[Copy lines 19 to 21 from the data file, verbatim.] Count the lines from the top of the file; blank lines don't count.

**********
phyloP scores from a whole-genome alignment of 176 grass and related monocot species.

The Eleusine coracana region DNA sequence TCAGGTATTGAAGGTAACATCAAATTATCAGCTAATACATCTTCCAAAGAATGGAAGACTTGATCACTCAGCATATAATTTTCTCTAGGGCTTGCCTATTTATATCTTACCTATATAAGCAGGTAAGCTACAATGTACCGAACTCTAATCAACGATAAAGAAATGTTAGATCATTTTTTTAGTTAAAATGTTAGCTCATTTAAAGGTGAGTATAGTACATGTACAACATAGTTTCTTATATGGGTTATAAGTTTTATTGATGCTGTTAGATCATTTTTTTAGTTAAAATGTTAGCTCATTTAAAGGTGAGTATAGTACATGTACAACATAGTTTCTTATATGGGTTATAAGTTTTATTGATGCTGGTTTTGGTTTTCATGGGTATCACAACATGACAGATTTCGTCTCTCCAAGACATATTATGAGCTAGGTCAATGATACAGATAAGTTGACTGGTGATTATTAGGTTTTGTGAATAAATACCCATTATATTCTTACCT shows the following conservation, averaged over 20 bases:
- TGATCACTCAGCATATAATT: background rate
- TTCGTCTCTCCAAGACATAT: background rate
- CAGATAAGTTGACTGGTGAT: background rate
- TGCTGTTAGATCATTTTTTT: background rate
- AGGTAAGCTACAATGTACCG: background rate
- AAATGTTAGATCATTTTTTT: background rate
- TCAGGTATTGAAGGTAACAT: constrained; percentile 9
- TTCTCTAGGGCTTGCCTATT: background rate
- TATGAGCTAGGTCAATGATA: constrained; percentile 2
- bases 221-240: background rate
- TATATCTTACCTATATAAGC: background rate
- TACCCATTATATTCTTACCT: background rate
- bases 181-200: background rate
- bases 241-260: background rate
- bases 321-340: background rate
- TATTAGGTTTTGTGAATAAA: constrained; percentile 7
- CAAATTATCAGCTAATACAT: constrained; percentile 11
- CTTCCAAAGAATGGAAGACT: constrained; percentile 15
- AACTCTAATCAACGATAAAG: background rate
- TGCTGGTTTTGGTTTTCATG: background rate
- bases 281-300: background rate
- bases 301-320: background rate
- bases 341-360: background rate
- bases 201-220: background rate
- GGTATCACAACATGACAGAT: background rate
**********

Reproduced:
- CAAATTATCAGCTAATACAT: constrained; percentile 11
- CTTCCAAAGAATGGAAGACT: constrained; percentile 15
- AACTCTAATCAACGATAAAG: background rate